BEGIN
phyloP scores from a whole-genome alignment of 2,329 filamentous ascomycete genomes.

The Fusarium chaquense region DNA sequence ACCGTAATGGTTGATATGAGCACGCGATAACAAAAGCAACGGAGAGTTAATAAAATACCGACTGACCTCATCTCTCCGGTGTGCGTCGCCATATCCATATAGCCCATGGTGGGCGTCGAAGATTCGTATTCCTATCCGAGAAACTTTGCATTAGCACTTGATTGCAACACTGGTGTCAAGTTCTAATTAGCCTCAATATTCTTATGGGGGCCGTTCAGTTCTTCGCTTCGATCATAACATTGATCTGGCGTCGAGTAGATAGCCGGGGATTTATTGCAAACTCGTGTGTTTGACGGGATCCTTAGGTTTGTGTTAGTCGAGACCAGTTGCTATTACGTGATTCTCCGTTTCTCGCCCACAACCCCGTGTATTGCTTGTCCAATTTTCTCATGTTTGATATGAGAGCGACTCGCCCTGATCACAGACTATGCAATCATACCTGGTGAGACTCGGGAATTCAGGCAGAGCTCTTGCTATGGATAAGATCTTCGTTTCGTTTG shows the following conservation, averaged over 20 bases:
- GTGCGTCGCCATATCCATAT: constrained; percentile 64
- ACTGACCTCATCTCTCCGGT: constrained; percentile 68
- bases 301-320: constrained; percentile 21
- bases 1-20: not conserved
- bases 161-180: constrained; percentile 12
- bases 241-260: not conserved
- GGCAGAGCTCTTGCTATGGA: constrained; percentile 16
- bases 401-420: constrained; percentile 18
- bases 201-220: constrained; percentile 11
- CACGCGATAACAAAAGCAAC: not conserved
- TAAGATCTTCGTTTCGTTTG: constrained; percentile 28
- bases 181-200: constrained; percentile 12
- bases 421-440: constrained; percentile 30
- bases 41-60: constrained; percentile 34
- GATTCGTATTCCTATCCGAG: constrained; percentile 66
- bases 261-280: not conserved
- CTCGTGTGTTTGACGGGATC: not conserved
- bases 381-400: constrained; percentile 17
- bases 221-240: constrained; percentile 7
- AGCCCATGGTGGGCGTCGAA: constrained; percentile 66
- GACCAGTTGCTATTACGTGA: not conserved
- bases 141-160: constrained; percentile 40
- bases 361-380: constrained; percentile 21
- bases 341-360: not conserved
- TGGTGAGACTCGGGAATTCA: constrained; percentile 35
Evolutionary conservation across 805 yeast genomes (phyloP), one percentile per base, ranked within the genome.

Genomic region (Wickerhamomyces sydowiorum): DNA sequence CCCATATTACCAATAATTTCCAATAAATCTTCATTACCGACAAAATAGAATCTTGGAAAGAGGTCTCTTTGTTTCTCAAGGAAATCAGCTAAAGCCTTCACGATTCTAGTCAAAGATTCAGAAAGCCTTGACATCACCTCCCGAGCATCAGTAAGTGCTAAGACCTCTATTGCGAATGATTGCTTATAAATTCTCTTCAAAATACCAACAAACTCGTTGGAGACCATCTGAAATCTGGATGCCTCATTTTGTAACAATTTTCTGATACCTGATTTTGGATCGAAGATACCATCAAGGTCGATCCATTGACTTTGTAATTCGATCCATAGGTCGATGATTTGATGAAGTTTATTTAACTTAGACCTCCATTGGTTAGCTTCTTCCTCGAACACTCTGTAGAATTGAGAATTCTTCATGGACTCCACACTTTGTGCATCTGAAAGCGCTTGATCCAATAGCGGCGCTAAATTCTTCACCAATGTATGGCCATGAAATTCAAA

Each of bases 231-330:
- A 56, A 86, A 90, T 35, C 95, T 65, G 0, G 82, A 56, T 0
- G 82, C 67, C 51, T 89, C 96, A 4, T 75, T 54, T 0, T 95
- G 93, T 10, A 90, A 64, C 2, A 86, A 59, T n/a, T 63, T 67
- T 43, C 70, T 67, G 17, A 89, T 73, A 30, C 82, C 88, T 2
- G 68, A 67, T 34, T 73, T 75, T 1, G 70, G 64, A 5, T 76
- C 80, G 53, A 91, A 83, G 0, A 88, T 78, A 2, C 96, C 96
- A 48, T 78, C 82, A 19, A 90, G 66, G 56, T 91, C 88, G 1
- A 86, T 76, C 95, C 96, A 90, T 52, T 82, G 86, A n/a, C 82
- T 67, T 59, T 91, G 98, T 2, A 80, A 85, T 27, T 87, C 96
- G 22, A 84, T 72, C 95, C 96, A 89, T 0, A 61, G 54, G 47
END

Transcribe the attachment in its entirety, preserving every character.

phyloP scores from a whole-genome alignment of 2,329 filamentous ascomycete genomes.

The Fusarium chaquense region DNA sequence ACCGTAATGGTTGATATGAGCACGCGATAACAAAAGCAACGGAGAGTTAATAAAATACCGACTGACCTCATCTCTCCGGTGTGCGTCGCCATATCCATATAGCCCATGGTGGGCGTCGAAGATTCGTATTCCTATCCGAGAAACTTTGCATTAGCACTTGATTGCAACACTGGTGTCAAGTTCTAATTAGCCTCAATATTCTTATGGGGGCCGTTCAGTTCTTCGCTTCGATCATAACATTGATCTGGCGTCGAGTAGATAGCCGGGGATTTATTGCAAACTCGTGTGTTTGACGGGATCCTTAGGTTTGTGTTAGTCGAGACCAGTTGCTATTACGTGATTCTCCGTTTCTCGCCCACAACCCCGTGTATTGCTTGTCCAATTTTCTCATGTTTGATATGAGAGCGACTCGCCCTGATCACAGACTATGCAATCATACCTGGTGAGACTCGGGAATTCAGGCAGAGCTCTTGCTATGGATAAGATCTTCGTTTCGTTTG shows the following conservation, averaged over 20 bases:
- GTGCGTCGCCATATCCATAT: constrained; percentile 64
- ACTGACCTCATCTCTCCGGT: constrained; percentile 68
- bases 301-320: constrained; percentile 21
- bases 1-20: not conserved
- bases 161-180: constrained; percentile 12
- bases 241-260: not conserved
- GGCAGAGCTCTTGCTATGGA: constrained; percentile 16
- bases 401-420: constrained; percentile 18
- bases 201-220: constrained; percentile 11
- CACGCGATAACAAAAGCAAC: not conserved
- TAAGATCTTCGTTTCGTTTG: constrained; percentile 28
- bases 181-200: constrained; percentile 12
- bases 421-440: constrained; percentile 30
- bases 41-60: constrained; percentile 34
- GATTCGTATTCCTATCCGAG: constrained; percentile 66
- bases 261-280: not conserved
- CTCGTGTGTTTGACGGGATC: not conserved
- bases 381-400: constrained; percentile 17
- bases 221-240: constrained; percentile 7
- AGCCCATGGTGGGCGTCGAA: constrained; percentile 66
- GACCAGTTGCTATTACGTGA: not conserved
- bases 141-160: constrained; percentile 40
- bases 361-380: constrained; percentile 21
- bases 341-360: not conserved
- TGGTGAGACTCGGGAATTCA: constrained; percentile 35
Evolutionary conservation across 805 yeast genomes (phyloP), one percentile per base, ranked within the genome.

Genomic region (Wickerhamomyces sydowiorum): DNA sequence CCCATATTACCAATAATTTCCAATAAATCTTCATTACCGACAAAATAGAATCTTGGAAAGAGGTCTCTTTGTTTCTCAAGGAAATCAGCTAAAGCCTTCACGATTCTAGTCAAAGATTCAGAAAGCCTTGACATCACCTCCCGAGCATCAGTAAGTGCTAAGACCTCTATTGCGAATGATTGCTTATAAATTCTCTTCAAAATACCAACAAACTCGTTGGAGACCATCTGAAATCTGGATGCCTCATTTTGTAACAATTTTCTGATACCTGATTTTGGATCGAAGATACCATCAAGGTCGATCCATTGACTTTGTAATTCGATCCATAGGTCGATGATTTGATGAAGTTTATTTAACTTAGACCTCCATTGGTTAGCTTCTTCCTCGAACACTCTGTAGAATTGAGAATTCTTCATGGACTCCACACTTTGTGCATCTGAAAGCGCTTGATCCAATAGCGGCGCTAAATTCTTCACCAATGTATGGCCATGAAATTCAAA

Each of bases 231-330:
- A 56, A 86, A 90, T 35, C 95, T 65, G 0, G 82, A 56, T 0
- G 82, C 67, C 51, T 89, C 96, A 4, T 75, T 54, T 0, T 95
- G 93, T 10, A 90, A 64, C 2, A 86, A 59, T n/a, T 63, T 67
- T 43, C 70, T 67, G 17, A 89, T 73, A 30, C 82, C 88, T 2
- G 68, A 67, T 34, T 73, T 75, T 1, G 70, G 64, A 5, T 76
- C 80, G 53, A 91, A 83, G 0, A 88, T 78, A 2, C 96, C 96
- A 48, T 78, C 82, A 19, A 90, G 66, G 56, T 91, C 88, G 1
- A 86, T 76, C 95, C 96, A 90, T 52, T 82, G 86, A n/a, C 82
- T 67, T 59, T 91, G 98, T 2, A 80, A 85, T 27, T 87, C 96
- G 22, A 84, T 72, C 95, C 96, A 89, T 0, A 61, G 54, G 47